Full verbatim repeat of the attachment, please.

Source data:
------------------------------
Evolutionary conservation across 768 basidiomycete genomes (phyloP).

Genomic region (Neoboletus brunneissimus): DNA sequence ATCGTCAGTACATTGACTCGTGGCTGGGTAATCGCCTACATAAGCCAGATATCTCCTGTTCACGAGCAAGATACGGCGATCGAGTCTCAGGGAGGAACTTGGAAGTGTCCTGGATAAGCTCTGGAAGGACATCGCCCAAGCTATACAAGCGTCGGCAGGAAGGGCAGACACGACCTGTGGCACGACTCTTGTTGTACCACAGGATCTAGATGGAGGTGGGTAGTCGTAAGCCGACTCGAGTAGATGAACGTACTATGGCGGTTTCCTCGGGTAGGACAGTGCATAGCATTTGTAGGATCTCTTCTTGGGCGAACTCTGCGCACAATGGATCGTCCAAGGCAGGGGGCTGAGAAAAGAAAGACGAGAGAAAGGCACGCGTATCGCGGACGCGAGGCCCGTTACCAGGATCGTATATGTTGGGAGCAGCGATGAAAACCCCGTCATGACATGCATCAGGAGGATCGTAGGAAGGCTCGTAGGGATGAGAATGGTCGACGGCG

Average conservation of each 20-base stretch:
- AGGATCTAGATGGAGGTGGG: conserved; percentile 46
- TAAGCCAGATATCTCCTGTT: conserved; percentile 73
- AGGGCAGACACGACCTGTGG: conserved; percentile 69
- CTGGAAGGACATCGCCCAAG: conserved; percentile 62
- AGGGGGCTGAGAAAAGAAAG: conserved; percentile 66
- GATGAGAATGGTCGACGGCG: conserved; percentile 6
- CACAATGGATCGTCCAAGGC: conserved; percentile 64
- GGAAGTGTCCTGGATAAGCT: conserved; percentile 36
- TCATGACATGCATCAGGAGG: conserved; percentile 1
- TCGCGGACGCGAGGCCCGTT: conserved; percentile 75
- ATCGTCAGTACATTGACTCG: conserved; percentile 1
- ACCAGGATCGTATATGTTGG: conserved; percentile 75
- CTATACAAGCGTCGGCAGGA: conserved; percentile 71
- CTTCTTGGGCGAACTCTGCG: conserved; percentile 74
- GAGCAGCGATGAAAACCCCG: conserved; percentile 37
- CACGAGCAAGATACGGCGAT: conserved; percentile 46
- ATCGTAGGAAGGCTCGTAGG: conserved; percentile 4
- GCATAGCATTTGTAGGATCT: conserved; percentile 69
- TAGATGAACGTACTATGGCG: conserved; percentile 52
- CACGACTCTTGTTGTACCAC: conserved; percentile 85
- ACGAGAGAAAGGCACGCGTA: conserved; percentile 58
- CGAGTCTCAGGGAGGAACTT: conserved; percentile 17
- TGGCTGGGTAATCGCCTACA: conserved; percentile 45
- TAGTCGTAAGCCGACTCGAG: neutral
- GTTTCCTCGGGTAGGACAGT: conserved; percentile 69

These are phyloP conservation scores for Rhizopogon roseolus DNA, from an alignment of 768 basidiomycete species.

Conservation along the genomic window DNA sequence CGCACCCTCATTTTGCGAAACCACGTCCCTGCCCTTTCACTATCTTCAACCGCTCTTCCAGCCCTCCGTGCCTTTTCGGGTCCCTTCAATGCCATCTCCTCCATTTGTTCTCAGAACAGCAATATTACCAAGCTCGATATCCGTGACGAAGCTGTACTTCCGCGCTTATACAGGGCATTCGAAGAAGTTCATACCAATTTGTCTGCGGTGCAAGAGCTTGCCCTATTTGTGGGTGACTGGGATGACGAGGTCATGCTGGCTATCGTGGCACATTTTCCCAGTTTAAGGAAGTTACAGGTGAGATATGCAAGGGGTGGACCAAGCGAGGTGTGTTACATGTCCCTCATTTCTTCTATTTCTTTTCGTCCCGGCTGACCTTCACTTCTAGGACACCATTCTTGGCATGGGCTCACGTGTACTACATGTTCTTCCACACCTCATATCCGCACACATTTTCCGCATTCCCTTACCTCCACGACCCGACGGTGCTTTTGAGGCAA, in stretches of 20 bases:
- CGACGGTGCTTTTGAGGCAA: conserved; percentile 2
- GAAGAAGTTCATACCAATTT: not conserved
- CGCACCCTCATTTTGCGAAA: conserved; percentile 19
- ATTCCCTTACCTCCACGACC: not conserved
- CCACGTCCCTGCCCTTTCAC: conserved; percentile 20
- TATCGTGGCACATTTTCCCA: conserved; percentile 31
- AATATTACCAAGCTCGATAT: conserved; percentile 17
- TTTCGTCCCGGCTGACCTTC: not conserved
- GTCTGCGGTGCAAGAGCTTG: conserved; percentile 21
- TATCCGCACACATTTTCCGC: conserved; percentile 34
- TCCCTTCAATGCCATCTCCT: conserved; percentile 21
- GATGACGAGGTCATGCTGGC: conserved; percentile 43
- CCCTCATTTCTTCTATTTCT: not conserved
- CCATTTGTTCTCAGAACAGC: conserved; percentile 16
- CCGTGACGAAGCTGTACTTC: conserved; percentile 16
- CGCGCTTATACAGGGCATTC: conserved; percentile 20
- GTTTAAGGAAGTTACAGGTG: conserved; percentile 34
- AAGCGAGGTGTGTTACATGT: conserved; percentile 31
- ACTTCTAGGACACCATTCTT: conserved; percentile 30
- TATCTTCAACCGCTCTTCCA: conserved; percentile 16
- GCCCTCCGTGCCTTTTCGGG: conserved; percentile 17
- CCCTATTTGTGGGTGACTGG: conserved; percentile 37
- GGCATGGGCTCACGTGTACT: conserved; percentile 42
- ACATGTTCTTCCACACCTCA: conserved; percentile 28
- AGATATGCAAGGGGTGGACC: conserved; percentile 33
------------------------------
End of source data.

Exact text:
Evolutionary conservation across 768 basidiomycete genomes (phyloP).

Genomic region (Neoboletus brunneissimus): DNA sequence ATCGTCAGTACATTGACTCGTGGCTGGGTAATCGCCTACATAAGCCAGATATCTCCTGTTCACGAGCAAGATACGGCGATCGAGTCTCAGGGAGGAACTTGGAAGTGTCCTGGATAAGCTCTGGAAGGACATCGCCCAAGCTATACAAGCGTCGGCAGGAAGGGCAGACACGACCTGTGGCACGACTCTTGTTGTACCACAGGATCTAGATGGAGGTGGGTAGTCGTAAGCCGACTCGAGTAGATGAACGTACTATGGCGGTTTCCTCGGGTAGGACAGTGCATAGCATTTGTAGGATCTCTTCTTGGGCGAACTCTGCGCACAATGGATCGTCCAAGGCAGGGGGCTGAGAAAAGAAAGACGAGAGAAAGGCACGCGTATCGCGGACGCGAGGCCCGTTACCAGGATCGTATATGTTGGGAGCAGCGATGAAAACCCCGTCATGACATGCATCAGGAGGATCGTAGGAAGGCTCGTAGGGATGAGAATGGTCGACGGCG

Average conservation of each 20-base stretch:
- AGGATCTAGATGGAGGTGGG: conserved; percentile 46
- TAAGCCAGATATCTCCTGTT: conserved; percentile 73
- AGGGCAGACACGACCTGTGG: conserved; percentile 69
- CTGGAAGGACATCGCCCAAG: conserved; percentile 62
- AGGGGGCTGAGAAAAGAAAG: conserved; percentile 66
- GATGAGAATGGTCGACGGCG: conserved; percentile 6
- CACAATGGATCGTCCAAGGC: conserved; percentile 64
- GGAAGTGTCCTGGATAAGCT: conserved; percentile 36
- TCATGACATGCATCAGGAGG: conserved; percentile 1
- TCGCGGACGCGAGGCCCGTT: conserved; percentile 75
- ATCGTCAGTACATTGACTCG: conserved; percentile 1
- ACCAGGATCGTATATGTTGG: conserved; percentile 75
- CTATACAAGCGTCGGCAGGA: conserved; percentile 71
- CTTCTTGGGCGAACTCTGCG: conserved; percentile 74
- GAGCAGCGATGAAAACCCCG: conserved; percentile 37
- CACGAGCAAGATACGGCGAT: conserved; percentile 46
- ATCGTAGGAAGGCTCGTAGG: conserved; percentile 4
- GCATAGCATTTGTAGGATCT: conserved; percentile 69
- TAGATGAACGTACTATGGCG: conserved; percentile 52
- CACGACTCTTGTTGTACCAC: conserved; percentile 85
- ACGAGAGAAAGGCACGCGTA: conserved; percentile 58
- CGAGTCTCAGGGAGGAACTT: conserved; percentile 17
- TGGCTGGGTAATCGCCTACA: conserved; percentile 45
- TAGTCGTAAGCCGACTCGAG: neutral
- GTTTCCTCGGGTAGGACAGT: conserved; percentile 69

These are phyloP conservation scores for Rhizopogon roseolus DNA, from an alignment of 768 basidiomycete species.

Conservation along the genomic window DNA sequence CGCACCCTCATTTTGCGAAACCACGTCCCTGCCCTTTCACTATCTTCAACCGCTCTTCCAGCCCTCCGTGCCTTTTCGGGTCCCTTCAATGCCATCTCCTCCATTTGTTCTCAGAACAGCAATATTACCAAGCTCGATATCCGTGACGAAGCTGTACTTCCGCGCTTATACAGGGCATTCGAAGAAGTTCATACCAATTTGTCTGCGGTGCAAGAGCTTGCCCTATTTGTGGGTGACTGGGATGACGAGGTCATGCTGGCTATCGTGGCACATTTTCCCAGTTTAAGGAAGTTACAGGTGAGATATGCAAGGGGTGGACCAAGCGAGGTGTGTTACATGTCCCTCATTTCTTCTATTTCTTTTCGTCCCGGCTGACCTTCACTTCTAGGACACCATTCTTGGCATGGGCTCACGTGTACTACATGTTCTTCCACACCTCATATCCGCACACATTTTCCGCATTCCCTTACCTCCACGACCCGACGGTGCTTTTGAGGCAA, in stretches of 20 bases:
- CGACGGTGCTTTTGAGGCAA: conserved; percentile 2
- GAAGAAGTTCATACCAATTT: not conserved
- CGCACCCTCATTTTGCGAAA: conserved; percentile 19
- ATTCCCTTACCTCCACGACC: not conserved
- CCACGTCCCTGCCCTTTCAC: conserved; percentile 20
- TATCGTGGCACATTTTCCCA: conserved; percentile 31
- AATATTACCAAGCTCGATAT: conserved; percentile 17
- TTTCGTCCCGGCTGACCTTC: not conserved
- GTCTGCGGTGCAAGAGCTTG: conserved; percentile 21
- TATCCGCACACATTTTCCGC: conserved; percentile 34
- TCCCTTCAATGCCATCTCCT: conserved; percentile 21
- GATGACGAGGTCATGCTGGC: conserved; percentile 43
- CCCTCATTTCTTCTATTTCT: not conserved
- CCATTTGTTCTCAGAACAGC: conserved; percentile 16
- CCGTGACGAAGCTGTACTTC: conserved; percentile 16
- CGCGCTTATACAGGGCATTC: conserved; percentile 20
- GTTTAAGGAAGTTACAGGTG: conserved; percentile 34
- AAGCGAGGTGTGTTACATGT: conserved; percentile 31
- ACTTCTAGGACACCATTCTT: conserved; percentile 30
- TATCTTCAACCGCTCTTCCA: conserved; percentile 16
- GCCCTCCGTGCCTTTTCGGG: conserved; percentile 17
- CCCTATTTGTGGGTGACTGG: conserved; percentile 37
- GGCATGGGCTCACGTGTACT: conserved; percentile 42
- ACATGTTCTTCCACACCTCA: conserved; percentile 28
- AGATATGCAAGGGGTGGACC: conserved; percentile 33